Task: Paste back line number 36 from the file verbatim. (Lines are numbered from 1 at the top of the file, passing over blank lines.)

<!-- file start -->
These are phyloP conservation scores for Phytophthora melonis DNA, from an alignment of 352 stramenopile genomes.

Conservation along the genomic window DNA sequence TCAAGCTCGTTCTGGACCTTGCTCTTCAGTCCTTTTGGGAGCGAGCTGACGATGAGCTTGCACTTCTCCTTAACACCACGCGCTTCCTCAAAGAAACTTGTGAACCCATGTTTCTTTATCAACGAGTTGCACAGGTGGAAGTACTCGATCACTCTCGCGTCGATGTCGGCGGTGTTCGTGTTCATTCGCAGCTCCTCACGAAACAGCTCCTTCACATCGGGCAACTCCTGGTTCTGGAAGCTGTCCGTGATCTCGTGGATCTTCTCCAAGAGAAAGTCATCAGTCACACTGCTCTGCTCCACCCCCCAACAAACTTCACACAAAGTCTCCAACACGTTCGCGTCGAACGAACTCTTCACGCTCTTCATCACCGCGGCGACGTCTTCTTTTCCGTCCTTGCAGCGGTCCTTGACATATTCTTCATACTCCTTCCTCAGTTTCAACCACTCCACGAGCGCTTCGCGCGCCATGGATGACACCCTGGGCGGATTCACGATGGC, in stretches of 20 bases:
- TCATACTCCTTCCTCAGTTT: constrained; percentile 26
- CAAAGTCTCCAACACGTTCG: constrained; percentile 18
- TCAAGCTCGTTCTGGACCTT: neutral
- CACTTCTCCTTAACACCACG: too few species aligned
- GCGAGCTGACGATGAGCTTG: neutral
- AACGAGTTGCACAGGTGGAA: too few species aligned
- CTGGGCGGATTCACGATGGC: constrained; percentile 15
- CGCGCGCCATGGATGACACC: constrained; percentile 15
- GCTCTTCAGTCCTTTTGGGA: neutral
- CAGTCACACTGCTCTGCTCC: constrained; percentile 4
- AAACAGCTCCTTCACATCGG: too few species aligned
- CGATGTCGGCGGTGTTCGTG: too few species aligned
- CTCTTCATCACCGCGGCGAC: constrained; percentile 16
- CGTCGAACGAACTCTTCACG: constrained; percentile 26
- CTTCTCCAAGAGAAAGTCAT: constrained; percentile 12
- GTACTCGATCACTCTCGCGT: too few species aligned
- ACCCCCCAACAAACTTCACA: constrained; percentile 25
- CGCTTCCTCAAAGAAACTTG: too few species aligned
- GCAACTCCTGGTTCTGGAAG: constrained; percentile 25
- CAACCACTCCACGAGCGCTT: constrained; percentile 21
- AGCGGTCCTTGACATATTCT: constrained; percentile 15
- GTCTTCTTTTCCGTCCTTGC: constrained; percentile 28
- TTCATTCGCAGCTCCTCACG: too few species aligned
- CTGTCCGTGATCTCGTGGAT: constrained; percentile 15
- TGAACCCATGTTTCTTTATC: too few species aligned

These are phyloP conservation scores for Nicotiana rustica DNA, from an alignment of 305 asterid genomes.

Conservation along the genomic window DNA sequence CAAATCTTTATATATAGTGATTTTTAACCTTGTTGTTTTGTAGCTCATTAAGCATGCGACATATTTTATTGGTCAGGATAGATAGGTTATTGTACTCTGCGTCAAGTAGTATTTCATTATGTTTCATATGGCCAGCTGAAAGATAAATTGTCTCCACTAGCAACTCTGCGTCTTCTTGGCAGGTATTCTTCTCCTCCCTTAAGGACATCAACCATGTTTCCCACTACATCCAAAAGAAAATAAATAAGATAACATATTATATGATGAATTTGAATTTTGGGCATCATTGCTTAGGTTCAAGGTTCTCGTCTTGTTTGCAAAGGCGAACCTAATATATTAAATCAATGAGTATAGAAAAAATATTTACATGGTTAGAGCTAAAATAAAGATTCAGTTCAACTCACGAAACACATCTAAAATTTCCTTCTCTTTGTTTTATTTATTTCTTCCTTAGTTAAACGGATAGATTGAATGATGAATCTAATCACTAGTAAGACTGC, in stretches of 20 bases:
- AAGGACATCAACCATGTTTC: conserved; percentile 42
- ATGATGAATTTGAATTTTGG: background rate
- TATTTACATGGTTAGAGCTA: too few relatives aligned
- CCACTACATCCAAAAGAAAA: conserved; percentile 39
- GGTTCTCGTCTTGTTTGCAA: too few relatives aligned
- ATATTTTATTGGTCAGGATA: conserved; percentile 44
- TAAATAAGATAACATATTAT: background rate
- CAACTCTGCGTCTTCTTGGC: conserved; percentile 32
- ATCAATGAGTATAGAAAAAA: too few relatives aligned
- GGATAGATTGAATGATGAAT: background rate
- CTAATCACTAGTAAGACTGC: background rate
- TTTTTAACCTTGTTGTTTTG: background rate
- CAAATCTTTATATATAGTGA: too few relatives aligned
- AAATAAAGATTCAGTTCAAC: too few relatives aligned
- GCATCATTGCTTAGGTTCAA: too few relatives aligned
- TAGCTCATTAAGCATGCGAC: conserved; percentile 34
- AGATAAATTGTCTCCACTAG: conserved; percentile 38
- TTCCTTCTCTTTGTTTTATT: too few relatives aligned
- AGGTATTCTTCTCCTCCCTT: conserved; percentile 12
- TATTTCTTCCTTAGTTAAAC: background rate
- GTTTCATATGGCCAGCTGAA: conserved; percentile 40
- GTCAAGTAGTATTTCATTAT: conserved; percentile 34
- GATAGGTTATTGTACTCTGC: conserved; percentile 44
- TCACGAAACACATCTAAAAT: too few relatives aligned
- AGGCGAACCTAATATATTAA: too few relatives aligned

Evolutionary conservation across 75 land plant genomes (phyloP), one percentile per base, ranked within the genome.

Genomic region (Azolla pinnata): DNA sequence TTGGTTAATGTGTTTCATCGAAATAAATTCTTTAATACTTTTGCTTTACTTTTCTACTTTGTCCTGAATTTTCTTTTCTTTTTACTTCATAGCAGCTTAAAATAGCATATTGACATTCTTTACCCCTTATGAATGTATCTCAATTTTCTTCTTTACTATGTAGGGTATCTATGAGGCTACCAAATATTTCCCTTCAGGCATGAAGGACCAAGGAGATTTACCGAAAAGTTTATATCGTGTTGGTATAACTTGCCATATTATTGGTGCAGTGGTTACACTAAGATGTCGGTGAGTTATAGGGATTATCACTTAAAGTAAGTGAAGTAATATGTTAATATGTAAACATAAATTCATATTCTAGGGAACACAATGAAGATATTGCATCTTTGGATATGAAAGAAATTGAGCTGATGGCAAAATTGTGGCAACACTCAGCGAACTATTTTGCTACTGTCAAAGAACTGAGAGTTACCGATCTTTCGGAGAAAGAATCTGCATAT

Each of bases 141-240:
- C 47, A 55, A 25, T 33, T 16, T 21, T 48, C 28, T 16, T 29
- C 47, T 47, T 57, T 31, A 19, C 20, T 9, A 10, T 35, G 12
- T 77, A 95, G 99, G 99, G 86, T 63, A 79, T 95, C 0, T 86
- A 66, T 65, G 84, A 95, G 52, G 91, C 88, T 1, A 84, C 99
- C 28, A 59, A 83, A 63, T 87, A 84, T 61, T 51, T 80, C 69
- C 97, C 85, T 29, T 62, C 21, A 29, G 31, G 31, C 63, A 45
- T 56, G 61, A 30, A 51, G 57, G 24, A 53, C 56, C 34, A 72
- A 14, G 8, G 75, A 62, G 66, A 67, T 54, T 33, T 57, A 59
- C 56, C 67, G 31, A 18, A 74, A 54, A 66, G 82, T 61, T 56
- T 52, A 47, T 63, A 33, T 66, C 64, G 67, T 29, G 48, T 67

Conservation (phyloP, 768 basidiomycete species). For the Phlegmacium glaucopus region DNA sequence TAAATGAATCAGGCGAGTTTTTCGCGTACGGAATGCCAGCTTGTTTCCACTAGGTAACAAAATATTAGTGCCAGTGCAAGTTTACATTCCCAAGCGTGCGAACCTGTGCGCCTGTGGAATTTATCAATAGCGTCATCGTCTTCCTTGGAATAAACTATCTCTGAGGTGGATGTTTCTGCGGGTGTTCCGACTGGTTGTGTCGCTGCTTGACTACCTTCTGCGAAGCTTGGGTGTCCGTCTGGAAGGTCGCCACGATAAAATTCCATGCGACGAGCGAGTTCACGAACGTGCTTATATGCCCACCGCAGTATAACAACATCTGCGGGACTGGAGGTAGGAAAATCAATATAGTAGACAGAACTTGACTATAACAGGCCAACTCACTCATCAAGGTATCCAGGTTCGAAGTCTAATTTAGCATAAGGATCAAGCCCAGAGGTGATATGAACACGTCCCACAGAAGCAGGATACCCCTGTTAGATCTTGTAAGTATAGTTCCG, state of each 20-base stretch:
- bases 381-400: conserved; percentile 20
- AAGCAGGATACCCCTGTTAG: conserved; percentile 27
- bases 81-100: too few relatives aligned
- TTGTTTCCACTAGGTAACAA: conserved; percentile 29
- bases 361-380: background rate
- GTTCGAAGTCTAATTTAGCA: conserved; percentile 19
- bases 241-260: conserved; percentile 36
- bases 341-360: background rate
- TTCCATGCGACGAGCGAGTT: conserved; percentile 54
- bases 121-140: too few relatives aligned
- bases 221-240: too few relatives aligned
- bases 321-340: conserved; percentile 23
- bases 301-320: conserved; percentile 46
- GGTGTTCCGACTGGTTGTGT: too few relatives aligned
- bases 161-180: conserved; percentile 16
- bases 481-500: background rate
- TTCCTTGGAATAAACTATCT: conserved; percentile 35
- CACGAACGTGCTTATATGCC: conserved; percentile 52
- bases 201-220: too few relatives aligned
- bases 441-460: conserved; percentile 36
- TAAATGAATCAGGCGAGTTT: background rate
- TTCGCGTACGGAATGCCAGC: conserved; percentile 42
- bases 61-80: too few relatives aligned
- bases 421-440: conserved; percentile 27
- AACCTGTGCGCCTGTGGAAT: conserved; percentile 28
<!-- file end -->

- TAAATAAGATAACATATTAT: background rate